(Note by Major Dan: After finding the venerable .22 long rifle cartridge disappointing in making quick, clean kills on varmints such as ground hogs, I wanted to find something more effective without having to overkill the process, such as by acquiring a 22-250 or .243 Winchester chambered rifle.  I found a nice, inexpensive Savage rifle chambered in .17 HMR and was assured by the local gun dealer that this cartridge would provide the accuracy and humane kills I sought.  topping the rifle with a fairly cheap, but nice clear 4X scope, I found the little .17 bullets went right where I aimed them.  The whole set up was around $200, and the ammo is quite affordable at around $10 for a box of 50.  I have used only Hornady ammunition so far, since they are the ones that invented the cartridge.  Recoil is minimal, but the report is much louder than .22LR so be sure to wear hearing protection when shooting.  Out to 100 yards is as far as I shoot, and accuracy matches center fire cartridges at that range.  This is a great cartridge!)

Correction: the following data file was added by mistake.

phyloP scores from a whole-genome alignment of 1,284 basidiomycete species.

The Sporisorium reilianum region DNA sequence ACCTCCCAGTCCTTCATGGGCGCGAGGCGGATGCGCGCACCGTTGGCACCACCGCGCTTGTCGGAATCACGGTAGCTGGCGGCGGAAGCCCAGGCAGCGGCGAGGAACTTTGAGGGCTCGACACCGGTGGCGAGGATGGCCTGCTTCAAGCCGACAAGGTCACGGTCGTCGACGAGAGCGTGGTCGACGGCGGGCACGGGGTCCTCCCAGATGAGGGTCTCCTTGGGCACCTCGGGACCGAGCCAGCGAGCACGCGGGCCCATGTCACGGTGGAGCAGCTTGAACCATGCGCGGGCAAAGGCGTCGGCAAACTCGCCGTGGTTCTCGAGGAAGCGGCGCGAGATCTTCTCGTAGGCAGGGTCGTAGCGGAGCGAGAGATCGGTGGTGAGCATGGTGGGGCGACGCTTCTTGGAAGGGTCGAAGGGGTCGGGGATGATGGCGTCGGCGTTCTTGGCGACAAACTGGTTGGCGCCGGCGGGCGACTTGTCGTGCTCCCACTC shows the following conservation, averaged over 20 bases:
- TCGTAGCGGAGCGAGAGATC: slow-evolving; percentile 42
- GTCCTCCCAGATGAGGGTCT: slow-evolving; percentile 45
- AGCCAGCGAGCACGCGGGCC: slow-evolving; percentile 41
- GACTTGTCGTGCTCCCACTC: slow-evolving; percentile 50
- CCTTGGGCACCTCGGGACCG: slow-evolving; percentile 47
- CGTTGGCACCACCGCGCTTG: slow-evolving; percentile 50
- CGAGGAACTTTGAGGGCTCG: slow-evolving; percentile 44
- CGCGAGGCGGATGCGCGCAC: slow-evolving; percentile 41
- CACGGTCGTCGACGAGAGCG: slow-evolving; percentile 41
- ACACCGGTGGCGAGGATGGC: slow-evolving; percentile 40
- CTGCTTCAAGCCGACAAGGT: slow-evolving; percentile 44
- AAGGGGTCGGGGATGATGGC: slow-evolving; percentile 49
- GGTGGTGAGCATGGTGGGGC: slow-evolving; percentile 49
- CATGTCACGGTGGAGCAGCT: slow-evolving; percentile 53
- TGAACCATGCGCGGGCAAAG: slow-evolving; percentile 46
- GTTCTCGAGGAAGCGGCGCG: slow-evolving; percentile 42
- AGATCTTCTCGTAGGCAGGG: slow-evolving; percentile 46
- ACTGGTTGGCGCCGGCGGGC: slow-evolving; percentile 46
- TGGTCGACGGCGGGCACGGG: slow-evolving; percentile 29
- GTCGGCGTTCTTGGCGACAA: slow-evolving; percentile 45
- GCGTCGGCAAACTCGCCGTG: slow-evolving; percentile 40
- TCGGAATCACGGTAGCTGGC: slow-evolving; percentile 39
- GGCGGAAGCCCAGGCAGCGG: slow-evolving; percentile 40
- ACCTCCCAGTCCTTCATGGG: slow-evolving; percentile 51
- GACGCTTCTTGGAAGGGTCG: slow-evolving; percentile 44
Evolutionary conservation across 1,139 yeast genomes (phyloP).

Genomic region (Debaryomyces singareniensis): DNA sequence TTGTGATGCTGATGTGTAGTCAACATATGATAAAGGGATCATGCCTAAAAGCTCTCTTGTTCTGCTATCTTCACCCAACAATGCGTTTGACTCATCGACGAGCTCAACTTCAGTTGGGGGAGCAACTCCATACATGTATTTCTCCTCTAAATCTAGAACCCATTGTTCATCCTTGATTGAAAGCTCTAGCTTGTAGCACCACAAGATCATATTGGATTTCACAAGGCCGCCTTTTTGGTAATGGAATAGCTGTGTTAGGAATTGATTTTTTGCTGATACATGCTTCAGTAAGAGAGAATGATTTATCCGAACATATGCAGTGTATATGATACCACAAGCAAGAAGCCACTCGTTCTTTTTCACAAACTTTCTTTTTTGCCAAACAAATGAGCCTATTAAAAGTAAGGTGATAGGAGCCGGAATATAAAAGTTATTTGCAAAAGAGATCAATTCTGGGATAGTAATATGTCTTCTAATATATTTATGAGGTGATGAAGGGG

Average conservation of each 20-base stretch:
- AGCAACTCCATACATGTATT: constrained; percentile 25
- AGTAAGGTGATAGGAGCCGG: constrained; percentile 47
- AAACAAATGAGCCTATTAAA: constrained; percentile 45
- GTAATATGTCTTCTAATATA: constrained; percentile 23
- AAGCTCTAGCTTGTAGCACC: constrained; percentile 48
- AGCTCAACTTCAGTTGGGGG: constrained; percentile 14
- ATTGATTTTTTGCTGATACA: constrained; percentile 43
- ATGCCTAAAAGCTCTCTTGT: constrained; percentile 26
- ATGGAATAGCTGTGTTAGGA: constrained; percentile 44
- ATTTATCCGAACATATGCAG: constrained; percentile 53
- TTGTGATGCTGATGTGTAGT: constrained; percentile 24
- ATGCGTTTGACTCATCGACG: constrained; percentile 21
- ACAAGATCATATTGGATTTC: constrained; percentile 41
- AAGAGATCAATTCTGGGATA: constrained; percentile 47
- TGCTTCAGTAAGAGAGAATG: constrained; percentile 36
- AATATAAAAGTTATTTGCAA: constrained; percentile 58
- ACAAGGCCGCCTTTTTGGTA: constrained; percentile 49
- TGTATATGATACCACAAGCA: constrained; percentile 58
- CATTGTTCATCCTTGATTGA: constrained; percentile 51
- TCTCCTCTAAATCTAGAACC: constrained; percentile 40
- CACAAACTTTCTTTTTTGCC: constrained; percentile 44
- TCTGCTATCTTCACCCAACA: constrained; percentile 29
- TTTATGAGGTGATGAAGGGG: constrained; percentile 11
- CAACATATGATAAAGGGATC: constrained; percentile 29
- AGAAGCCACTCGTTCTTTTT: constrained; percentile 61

Question for students (and subscribers): Have you ever fired a .17 HMR cartridge? Please let us know in the comments section below this article.

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Historical Evidence

For more information, please see…

Thompson, Alec. A Beginner’s Guide To The 17HMR. 2019.

The featured image in this article, a photograph by commons:user:Malis of a .17 HMR cartridge, is licensed under the Creative Commons public domain license.


About Author

Richard Douglas

Richard Douglas is a firearms expert and educator. His work has appeared on large gun publications like The National Interest, Daily Caller, ODU Magazine, American Shooting Journal, SOFREP, and more. In his free time, he reviews various optics and guns on his Scopes Field blog.